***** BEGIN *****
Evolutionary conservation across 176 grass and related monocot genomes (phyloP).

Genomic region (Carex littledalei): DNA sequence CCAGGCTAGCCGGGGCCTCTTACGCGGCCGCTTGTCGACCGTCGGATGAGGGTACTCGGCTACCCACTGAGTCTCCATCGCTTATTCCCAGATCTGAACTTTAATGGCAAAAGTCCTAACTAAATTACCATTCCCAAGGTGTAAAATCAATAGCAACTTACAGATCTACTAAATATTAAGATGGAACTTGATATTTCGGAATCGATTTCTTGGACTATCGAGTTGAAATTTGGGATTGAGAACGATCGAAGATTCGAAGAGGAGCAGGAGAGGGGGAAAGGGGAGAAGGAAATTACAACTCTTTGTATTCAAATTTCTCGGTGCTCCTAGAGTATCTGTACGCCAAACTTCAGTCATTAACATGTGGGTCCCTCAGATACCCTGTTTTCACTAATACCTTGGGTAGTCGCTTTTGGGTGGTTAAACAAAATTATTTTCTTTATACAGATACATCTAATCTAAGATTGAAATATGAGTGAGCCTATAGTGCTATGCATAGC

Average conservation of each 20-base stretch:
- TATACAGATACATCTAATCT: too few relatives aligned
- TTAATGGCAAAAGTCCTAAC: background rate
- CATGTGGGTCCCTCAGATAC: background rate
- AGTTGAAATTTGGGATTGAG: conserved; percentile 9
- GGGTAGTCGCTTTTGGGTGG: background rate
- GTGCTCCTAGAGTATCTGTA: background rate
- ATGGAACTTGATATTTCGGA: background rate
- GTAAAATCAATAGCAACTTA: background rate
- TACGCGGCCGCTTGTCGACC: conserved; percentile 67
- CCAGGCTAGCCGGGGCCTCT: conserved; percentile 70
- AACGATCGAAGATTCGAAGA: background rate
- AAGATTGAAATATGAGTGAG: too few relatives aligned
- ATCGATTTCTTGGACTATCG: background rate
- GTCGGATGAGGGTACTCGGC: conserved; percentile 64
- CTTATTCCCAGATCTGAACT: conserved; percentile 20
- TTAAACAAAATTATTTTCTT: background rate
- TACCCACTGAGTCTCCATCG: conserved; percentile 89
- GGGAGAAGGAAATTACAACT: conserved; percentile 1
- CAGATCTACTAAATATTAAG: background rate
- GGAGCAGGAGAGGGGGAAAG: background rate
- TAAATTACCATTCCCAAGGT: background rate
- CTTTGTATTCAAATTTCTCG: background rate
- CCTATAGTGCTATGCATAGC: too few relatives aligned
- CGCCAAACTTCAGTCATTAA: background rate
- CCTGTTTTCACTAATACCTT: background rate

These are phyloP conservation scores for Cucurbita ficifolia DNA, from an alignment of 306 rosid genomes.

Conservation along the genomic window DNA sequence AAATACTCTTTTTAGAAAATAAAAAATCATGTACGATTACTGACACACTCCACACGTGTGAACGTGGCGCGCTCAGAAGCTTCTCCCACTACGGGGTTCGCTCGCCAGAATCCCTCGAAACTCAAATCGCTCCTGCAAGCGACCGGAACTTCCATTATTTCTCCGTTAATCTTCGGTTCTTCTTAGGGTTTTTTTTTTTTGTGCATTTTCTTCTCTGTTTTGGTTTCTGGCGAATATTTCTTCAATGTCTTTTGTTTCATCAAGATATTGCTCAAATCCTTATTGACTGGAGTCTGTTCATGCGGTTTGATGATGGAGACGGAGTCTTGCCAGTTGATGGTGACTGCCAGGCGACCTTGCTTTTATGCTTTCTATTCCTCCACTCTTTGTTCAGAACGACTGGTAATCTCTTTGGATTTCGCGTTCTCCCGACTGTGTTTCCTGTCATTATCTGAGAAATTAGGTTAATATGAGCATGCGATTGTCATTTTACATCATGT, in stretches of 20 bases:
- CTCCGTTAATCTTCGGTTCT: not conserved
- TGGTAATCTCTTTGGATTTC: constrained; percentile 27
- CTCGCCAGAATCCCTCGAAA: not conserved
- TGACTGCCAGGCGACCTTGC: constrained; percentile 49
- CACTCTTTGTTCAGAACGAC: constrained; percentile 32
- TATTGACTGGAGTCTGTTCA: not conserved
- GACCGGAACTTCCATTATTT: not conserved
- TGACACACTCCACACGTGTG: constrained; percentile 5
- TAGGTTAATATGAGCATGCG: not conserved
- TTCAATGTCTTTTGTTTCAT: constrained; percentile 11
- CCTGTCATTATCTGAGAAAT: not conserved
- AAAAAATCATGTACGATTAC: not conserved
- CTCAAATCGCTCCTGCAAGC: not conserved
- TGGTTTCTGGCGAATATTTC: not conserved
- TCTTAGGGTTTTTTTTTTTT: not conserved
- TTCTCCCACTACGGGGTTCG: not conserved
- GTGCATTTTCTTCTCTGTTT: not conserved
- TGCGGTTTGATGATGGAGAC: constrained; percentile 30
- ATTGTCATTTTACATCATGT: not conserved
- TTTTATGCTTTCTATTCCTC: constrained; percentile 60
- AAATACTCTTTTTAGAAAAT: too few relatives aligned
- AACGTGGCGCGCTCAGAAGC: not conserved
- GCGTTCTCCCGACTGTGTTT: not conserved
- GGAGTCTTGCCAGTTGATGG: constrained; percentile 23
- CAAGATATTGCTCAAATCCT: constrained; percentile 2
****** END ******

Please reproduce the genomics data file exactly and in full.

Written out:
Evolutionary conservation across 176 grass and related monocot genomes (phyloP).

Genomic region (Carex littledalei): DNA sequence CCAGGCTAGCCGGGGCCTCTTACGCGGCCGCTTGTCGACCGTCGGATGAGGGTACTCGGCTACCCACTGAGTCTCCATCGCTTATTCCCAGATCTGAACTTTAATGGCAAAAGTCCTAACTAAATTACCATTCCCAAGGTGTAAAATCAATAGCAACTTACAGATCTACTAAATATTAAGATGGAACTTGATATTTCGGAATCGATTTCTTGGACTATCGAGTTGAAATTTGGGATTGAGAACGATCGAAGATTCGAAGAGGAGCAGGAGAGGGGGAAAGGGGAGAAGGAAATTACAACTCTTTGTATTCAAATTTCTCGGTGCTCCTAGAGTATCTGTACGCCAAACTTCAGTCATTAACATGTGGGTCCCTCAGATACCCTGTTTTCACTAATACCTTGGGTAGTCGCTTTTGGGTGGTTAAACAAAATTATTTTCTTTATACAGATACATCTAATCTAAGATTGAAATATGAGTGAGCCTATAGTGCTATGCATAGC

Average conservation of each 20-base stretch:
- TATACAGATACATCTAATCT: too few relatives aligned
- TTAATGGCAAAAGTCCTAAC: background rate
- CATGTGGGTCCCTCAGATAC: background rate
- AGTTGAAATTTGGGATTGAG: conserved; percentile 9
- GGGTAGTCGCTTTTGGGTGG: background rate
- GTGCTCCTAGAGTATCTGTA: background rate
- ATGGAACTTGATATTTCGGA: background rate
- GTAAAATCAATAGCAACTTA: background rate
- TACGCGGCCGCTTGTCGACC: conserved; percentile 67
- CCAGGCTAGCCGGGGCCTCT: conserved; percentile 70
- AACGATCGAAGATTCGAAGA: background rate
- AAGATTGAAATATGAGTGAG: too few relatives aligned
- ATCGATTTCTTGGACTATCG: background rate
- GTCGGATGAGGGTACTCGGC: conserved; percentile 64
- CTTATTCCCAGATCTGAACT: conserved; percentile 20
- TTAAACAAAATTATTTTCTT: background rate
- TACCCACTGAGTCTCCATCG: conserved; percentile 89
- GGGAGAAGGAAATTACAACT: conserved; percentile 1
- CAGATCTACTAAATATTAAG: background rate
- GGAGCAGGAGAGGGGGAAAG: background rate
- TAAATTACCATTCCCAAGGT: background rate
- CTTTGTATTCAAATTTCTCG: background rate
- CCTATAGTGCTATGCATAGC: too few relatives aligned
- CGCCAAACTTCAGTCATTAA: background rate
- CCTGTTTTCACTAATACCTT: background rate

These are phyloP conservation scores for Cucurbita ficifolia DNA, from an alignment of 306 rosid genomes.

Conservation along the genomic window DNA sequence AAATACTCTTTTTAGAAAATAAAAAATCATGTACGATTACTGACACACTCCACACGTGTGAACGTGGCGCGCTCAGAAGCTTCTCCCACTACGGGGTTCGCTCGCCAGAATCCCTCGAAACTCAAATCGCTCCTGCAAGCGACCGGAACTTCCATTATTTCTCCGTTAATCTTCGGTTCTTCTTAGGGTTTTTTTTTTTTGTGCATTTTCTTCTCTGTTTTGGTTTCTGGCGAATATTTCTTCAATGTCTTTTGTTTCATCAAGATATTGCTCAAATCCTTATTGACTGGAGTCTGTTCATGCGGTTTGATGATGGAGACGGAGTCTTGCCAGTTGATGGTGACTGCCAGGCGACCTTGCTTTTATGCTTTCTATTCCTCCACTCTTTGTTCAGAACGACTGGTAATCTCTTTGGATTTCGCGTTCTCCCGACTGTGTTTCCTGTCATTATCTGAGAAATTAGGTTAATATGAGCATGCGATTGTCATTTTACATCATGT, in stretches of 20 bases:
- CTCCGTTAATCTTCGGTTCT: not conserved
- TGGTAATCTCTTTGGATTTC: constrained; percentile 27
- CTCGCCAGAATCCCTCGAAA: not conserved
- TGACTGCCAGGCGACCTTGC: constrained; percentile 49
- CACTCTTTGTTCAGAACGAC: constrained; percentile 32
- TATTGACTGGAGTCTGTTCA: not conserved
- GACCGGAACTTCCATTATTT: not conserved
- TGACACACTCCACACGTGTG: constrained; percentile 5
- TAGGTTAATATGAGCATGCG: not conserved
- TTCAATGTCTTTTGTTTCAT: constrained; percentile 11
- CCTGTCATTATCTGAGAAAT: not conserved
- AAAAAATCATGTACGATTAC: not conserved
- CTCAAATCGCTCCTGCAAGC: not conserved
- TGGTTTCTGGCGAATATTTC: not conserved
- TCTTAGGGTTTTTTTTTTTT: not conserved
- TTCTCCCACTACGGGGTTCG: not conserved
- GTGCATTTTCTTCTCTGTTT: not conserved
- TGCGGTTTGATGATGGAGAC: constrained; percentile 30
- ATTGTCATTTTACATCATGT: not conserved
- TTTTATGCTTTCTATTCCTC: constrained; percentile 60
- AAATACTCTTTTTAGAAAAT: too few relatives aligned
- AACGTGGCGCGCTCAGAAGC: not conserved
- GCGTTCTCCCGACTGTGTTT: not conserved
- GGAGTCTTGCCAGTTGATGG: constrained; percentile 23
- CAAGATATTGCTCAAATCCT: constrained; percentile 2